Having known Swami Agnivesh aka Shyam Vepa Rao for almost three decades – the first few of them with reverence and awe, I am surprised at one level. But on the other level Agnivesh’s decision is on expected lines.
The decision is surprising because one hardly associates a man who has fought for the rights of bonded labourers, child workers and organized inter-faith dialogues with his choice to spend days (maybe weeks) in a celebrity dog-house with people who are either faded or fading stars – from the tinsel world and allied professions.
I do not find Agnivesh’s decision out of step because this is a logical progression of the path he has mostly pursued in recent years. Most of his decisions for several years have been motivated by the desire to remain in the spotlight by either courting controversy or by self projection. He loves television and has presented shows using these occasions as a platform to parade his views. Not that there is anything unethical in this – after all, every public figure wants to be on TV – overtly or covertly. And every one of them is entitled to project views and the value system he or she believes in.
But public life is all about timing. Saying something or doing something does not have significance on its own. When an act is committed or performed is more important than the act itself. So why has he done this – and now?
As far as Agnivesh’s entry into Big Boss is concerned, the channel has pulled of a minor coup as viewer interest will be triggered by the baggage of recent notoriety that Agnivesh carries. People are curious to know if he discussed his entry with Kapil Maharaj before taking a decision. As far as the people are concerned, they could not be bothered that the face they affix to that name differs from Agnivesh’s claims.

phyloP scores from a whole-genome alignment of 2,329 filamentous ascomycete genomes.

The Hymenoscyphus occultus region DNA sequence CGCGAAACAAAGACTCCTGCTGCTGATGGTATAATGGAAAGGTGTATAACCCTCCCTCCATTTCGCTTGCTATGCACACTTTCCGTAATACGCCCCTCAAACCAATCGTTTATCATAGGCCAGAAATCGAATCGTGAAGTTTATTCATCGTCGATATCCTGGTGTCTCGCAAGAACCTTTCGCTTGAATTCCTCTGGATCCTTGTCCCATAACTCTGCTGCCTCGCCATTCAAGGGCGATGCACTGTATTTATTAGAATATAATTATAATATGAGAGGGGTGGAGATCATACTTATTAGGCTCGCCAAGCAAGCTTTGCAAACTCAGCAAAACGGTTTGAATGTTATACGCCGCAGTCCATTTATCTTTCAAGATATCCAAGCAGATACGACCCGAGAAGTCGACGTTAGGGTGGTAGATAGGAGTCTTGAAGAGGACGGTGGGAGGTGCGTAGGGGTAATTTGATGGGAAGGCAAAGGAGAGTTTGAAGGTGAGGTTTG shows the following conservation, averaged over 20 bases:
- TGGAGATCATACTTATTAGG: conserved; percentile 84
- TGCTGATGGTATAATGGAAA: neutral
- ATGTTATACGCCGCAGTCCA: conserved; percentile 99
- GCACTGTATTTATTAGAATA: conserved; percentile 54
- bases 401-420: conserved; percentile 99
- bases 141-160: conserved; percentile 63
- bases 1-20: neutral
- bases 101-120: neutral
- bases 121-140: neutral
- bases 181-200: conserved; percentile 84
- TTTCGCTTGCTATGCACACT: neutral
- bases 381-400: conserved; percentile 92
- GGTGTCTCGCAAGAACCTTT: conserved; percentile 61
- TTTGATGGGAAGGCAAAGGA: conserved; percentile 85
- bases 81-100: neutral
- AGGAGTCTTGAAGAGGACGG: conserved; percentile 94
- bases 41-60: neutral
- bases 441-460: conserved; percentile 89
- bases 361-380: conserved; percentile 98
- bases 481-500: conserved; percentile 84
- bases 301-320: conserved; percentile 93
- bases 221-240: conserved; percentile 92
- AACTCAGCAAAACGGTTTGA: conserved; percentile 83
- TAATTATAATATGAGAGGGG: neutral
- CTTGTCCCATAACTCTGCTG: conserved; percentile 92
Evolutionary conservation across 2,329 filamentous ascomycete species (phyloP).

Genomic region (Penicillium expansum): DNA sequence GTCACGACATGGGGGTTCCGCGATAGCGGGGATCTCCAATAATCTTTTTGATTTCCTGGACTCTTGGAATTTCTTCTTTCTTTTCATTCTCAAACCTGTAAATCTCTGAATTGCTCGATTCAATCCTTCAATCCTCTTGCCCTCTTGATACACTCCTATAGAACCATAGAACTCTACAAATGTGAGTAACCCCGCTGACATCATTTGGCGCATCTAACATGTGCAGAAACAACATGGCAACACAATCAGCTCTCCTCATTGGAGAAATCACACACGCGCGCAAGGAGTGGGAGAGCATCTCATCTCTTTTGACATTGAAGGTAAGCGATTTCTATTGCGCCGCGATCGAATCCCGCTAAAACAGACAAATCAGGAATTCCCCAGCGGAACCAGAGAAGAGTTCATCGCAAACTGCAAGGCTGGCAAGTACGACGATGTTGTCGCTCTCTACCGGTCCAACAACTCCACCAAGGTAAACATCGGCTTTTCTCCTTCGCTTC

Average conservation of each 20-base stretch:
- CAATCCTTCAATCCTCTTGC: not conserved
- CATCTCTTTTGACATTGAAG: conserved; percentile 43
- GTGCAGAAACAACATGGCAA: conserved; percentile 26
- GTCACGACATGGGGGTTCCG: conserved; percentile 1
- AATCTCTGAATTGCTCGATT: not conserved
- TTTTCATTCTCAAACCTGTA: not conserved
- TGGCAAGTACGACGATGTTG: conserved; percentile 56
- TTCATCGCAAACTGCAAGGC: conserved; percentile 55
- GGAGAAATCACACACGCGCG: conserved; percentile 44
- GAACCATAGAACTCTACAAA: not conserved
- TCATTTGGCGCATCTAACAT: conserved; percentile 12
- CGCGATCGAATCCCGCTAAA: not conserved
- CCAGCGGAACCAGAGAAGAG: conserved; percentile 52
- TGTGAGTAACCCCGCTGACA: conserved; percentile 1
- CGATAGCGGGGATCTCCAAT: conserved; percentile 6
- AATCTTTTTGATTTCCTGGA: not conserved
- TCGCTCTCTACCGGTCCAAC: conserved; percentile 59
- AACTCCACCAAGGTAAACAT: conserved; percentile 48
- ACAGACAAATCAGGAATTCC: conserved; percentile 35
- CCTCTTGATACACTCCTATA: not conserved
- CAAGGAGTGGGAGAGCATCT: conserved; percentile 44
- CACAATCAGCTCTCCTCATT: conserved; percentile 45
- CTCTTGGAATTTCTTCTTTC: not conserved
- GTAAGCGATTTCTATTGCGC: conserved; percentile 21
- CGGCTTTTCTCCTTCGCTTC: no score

Among co-travelers in the anti-graft sojourn, his move has been welcomed by Baba Ramdev – another man who loves being on TV. A visit to his office in New Delhi on Tuesday revealed enthusiasm on his decision. After a long time, Agnivesh is guaranteed of publicity which is certainly welcome.
There is no denying that Agnivesh is extremely well read, quick on the uptake and normally does not get rattled easily (unless caught by a spy camera).
Big Boss is all about pandering to waistline voyeurism among viewers. A Yogi among a bevy of Menakas in the presence of ignored men makes good TV. Given the uniqueness of his background on the sets, Swami Agnivesh is sure to dominate proceedings initially at least. Whether he is able to sustain this is to be seen. He has had exposure for long to use of cloak-and-dagger methods. And Agnivesh has been in politics for too long not to have picked up a trait or two.
Publicity he has wanted and he will get that. What Agnivesh has lost by his decision is something that he possibly did not really care in recent years.